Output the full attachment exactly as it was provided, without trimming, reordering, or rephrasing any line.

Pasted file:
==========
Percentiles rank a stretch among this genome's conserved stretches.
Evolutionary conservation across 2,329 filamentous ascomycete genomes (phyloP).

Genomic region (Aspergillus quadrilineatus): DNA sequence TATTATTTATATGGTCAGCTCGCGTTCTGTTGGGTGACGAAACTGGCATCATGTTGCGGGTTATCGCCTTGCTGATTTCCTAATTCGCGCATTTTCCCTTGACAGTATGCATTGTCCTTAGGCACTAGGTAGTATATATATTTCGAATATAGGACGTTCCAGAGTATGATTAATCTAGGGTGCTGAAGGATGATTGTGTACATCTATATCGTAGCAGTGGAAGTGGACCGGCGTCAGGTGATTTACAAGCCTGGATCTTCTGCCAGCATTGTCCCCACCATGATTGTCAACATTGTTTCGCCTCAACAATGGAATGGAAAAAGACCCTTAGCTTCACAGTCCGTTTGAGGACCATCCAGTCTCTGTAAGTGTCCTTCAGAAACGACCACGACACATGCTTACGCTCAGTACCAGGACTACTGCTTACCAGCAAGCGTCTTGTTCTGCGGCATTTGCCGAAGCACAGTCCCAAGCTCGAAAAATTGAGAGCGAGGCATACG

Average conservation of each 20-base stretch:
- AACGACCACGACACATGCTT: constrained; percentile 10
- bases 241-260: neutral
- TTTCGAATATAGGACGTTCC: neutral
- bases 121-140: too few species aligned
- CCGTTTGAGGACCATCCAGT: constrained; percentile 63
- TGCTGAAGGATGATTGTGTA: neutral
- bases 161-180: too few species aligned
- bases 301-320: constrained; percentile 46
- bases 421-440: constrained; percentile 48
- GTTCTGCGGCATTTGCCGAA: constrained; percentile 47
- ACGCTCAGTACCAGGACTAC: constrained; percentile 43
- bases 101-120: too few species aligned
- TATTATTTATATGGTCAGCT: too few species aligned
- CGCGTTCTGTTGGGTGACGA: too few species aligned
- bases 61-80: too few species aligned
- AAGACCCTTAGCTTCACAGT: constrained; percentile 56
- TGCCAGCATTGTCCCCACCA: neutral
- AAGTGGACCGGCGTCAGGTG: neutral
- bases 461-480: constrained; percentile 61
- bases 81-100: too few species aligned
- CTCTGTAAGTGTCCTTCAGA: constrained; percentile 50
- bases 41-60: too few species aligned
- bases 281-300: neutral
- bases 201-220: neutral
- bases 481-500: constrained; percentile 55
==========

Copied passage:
Percentiles rank a stretch among this genome's conserved stretches.
Evolutionary conservation across 2,329 filamentous ascomycete genomes (phyloP).

Genomic region (Aspergillus quadrilineatus): DNA sequence TATTATTTATATGGTCAGCTCGCGTTCTGTTGGGTGACGAAACTGGCATCATGTTGCGGGTTATCGCCTTGCTGATTTCCTAATTCGCGCATTTTCCCTTGACAGTATGCATTGTCCTTAGGCACTAGGTAGTATATATATTTCGAATATAGGACGTTCCAGAGTATGATTAATCTAGGGTGCTGAAGGATGATTGTGTACATCTATATCGTAGCAGTGGAAGTGGACCGGCGTCAGGTGATTTACAAGCCTGGATCTTCTGCCAGCATTGTCCCCACCATGATTGTCAACATTGTTTCGCCTCAACAATGGAATGGAAAAAGACCCTTAGCTTCACAGTCCGTTTGAGGACCATCCAGTCTCTGTAAGTGTCCTTCAGAAACGACCACGACACATGCTTACGCTCAGTACCAGGACTACTGCTTACCAGCAAGCGTCTTGTTCTGCGGCATTTGCCGAAGCACAGTCCCAAGCTCGAAAAATTGAGAGCGAGGCATACG

Average conservation of each 20-base stretch:
- AACGACCACGACACATGCTT: constrained; percentile 10
- bases 241-260: neutral
- TTTCGAATATAGGACGTTCC: neutral
- bases 121-140: too few species aligned
- CCGTTTGAGGACCATCCAGT: constrained; percentile 63
- TGCTGAAGGATGATTGTGTA: neutral
- bases 161-180: too few species aligned
- bases 301-320: constrained; percentile 46
- bases 421-440: constrained; percentile 48
- GTTCTGCGGCATTTGCCGAA: constrained; percentile 47
- ACGCTCAGTACCAGGACTAC: constrained; percentile 43
- bases 101-120: too few species aligned
- TATTATTTATATGGTCAGCT: too few species aligned
- CGCGTTCTGTTGGGTGACGA: too few species aligned
- bases 61-80: too few species aligned
- AAGACCCTTAGCTTCACAGT: constrained; percentile 56
- TGCCAGCATTGTCCCCACCA: neutral
- AAGTGGACCGGCGTCAGGTG: neutral
- bases 461-480: constrained; percentile 61
- bases 81-100: too few species aligned
- CTCTGTAAGTGTCCTTCAGA: constrained; percentile 50
- bases 41-60: too few species aligned
- bases 281-300: neutral
- bases 201-220: neutral
- bases 481-500: constrained; percentile 55